The main problem that practically nobody is acknowledging: we are trying to teach people to accept themselves they way the look and ignore what they are “expected” to look, but we are also subconsciously teaching people to ignore their own expectations towards their bodies, and this not positive, because we need to know “what we want from ourselves”.
You might ask me right now, what if their choices are unhealthy? This is were we and society should really contribute. Educate people to the possible risks of their decisions, so they can make choices that contribute to improve their inner confidence while also their life quality.

Now in terms of the psychological part:

Apply the same idea.
I am just going to give a brief example resume:
If you have, shall I say, a very violent temperament, just thinking ” screw everybody, i am going to stay the way i am and the ones that love me can handle me” will only make you miserable. And if a person acts violently they are not happy and need to get help.
But if on the other side, and i am going to give the most cliche example ever, you are gay, you need to stand strong and fight for your rights, because it is not affecting negatively anybody else happiness and it is improving yours, it is who you are: not a habit, not a tic, not a reaction,etc (all these being alterable) it is WHO YOU ARE.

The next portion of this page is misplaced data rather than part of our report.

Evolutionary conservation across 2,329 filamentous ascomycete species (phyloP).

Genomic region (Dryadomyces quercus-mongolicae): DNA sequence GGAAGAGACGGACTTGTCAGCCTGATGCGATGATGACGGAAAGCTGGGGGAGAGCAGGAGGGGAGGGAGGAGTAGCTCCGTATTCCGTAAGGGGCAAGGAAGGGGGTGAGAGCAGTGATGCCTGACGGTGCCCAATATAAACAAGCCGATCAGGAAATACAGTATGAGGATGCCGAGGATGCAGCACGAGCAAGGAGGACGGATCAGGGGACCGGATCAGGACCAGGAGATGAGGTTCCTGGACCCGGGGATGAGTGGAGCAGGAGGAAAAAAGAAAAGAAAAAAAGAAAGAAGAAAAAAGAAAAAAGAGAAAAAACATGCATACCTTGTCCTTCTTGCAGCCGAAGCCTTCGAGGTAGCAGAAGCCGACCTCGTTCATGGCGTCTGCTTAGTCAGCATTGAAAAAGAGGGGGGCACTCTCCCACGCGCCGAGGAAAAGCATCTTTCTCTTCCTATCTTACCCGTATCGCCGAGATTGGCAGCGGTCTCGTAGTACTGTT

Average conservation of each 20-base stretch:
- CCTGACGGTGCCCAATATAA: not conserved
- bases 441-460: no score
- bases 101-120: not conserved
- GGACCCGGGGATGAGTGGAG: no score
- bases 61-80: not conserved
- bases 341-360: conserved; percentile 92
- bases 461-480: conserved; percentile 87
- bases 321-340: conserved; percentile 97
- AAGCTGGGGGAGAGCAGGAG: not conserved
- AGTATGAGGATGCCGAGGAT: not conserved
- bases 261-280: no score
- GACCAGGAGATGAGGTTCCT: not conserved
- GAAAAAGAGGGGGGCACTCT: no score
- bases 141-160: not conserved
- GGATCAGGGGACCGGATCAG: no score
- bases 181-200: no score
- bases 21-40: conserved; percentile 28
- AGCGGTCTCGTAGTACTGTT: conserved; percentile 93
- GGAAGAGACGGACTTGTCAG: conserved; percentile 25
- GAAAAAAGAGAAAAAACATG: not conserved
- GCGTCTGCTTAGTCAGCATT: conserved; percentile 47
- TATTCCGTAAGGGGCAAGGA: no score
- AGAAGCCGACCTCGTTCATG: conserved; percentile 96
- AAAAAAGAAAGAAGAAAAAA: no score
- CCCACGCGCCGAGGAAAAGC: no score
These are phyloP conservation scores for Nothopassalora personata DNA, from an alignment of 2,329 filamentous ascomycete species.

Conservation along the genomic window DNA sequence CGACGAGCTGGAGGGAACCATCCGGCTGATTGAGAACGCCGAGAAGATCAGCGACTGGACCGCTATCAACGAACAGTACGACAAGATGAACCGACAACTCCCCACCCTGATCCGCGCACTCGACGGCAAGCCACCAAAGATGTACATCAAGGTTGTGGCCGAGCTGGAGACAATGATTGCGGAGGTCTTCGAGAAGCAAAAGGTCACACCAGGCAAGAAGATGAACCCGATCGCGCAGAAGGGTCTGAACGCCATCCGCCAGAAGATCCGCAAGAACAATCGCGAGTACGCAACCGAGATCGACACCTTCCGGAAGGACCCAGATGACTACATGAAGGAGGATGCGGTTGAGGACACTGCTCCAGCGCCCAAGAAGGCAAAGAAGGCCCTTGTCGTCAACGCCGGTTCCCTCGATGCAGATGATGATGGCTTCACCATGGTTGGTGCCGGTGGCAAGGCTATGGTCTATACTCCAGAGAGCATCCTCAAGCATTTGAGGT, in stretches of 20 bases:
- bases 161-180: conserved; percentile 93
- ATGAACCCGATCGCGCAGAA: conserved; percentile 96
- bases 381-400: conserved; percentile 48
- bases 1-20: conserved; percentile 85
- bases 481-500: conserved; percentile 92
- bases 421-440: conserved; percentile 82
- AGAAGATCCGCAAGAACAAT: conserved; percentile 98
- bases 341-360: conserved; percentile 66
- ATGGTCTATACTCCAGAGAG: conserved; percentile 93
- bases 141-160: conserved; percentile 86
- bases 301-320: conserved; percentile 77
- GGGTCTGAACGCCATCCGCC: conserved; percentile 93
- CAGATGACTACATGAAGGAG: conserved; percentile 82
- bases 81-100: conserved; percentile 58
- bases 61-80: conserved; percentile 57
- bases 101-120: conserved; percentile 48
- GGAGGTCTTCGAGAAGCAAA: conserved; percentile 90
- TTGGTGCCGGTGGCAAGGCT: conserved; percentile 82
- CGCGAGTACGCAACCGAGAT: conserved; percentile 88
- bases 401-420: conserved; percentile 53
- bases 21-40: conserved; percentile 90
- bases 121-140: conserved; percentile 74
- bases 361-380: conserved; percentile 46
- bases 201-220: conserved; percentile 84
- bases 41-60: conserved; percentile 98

I am sorry for practically not dedication attention to the psychological part but i am tired and i think you all understood :).

Personally that is my way for somebody to accept itself fully.

Love and happiness to us all

PS: Yes, it is completely ok to influence somebody else happiness…positively.


Josh July 28, 2013 at 4:23 pm

i believe that being is the step beyond happiness. Happiness can’t exist without a perspective
that something gives us pleasure. If there is no pleasure at the moment we must make one. To
make one you are chasing that state you seek i think. Being saying to me that we are not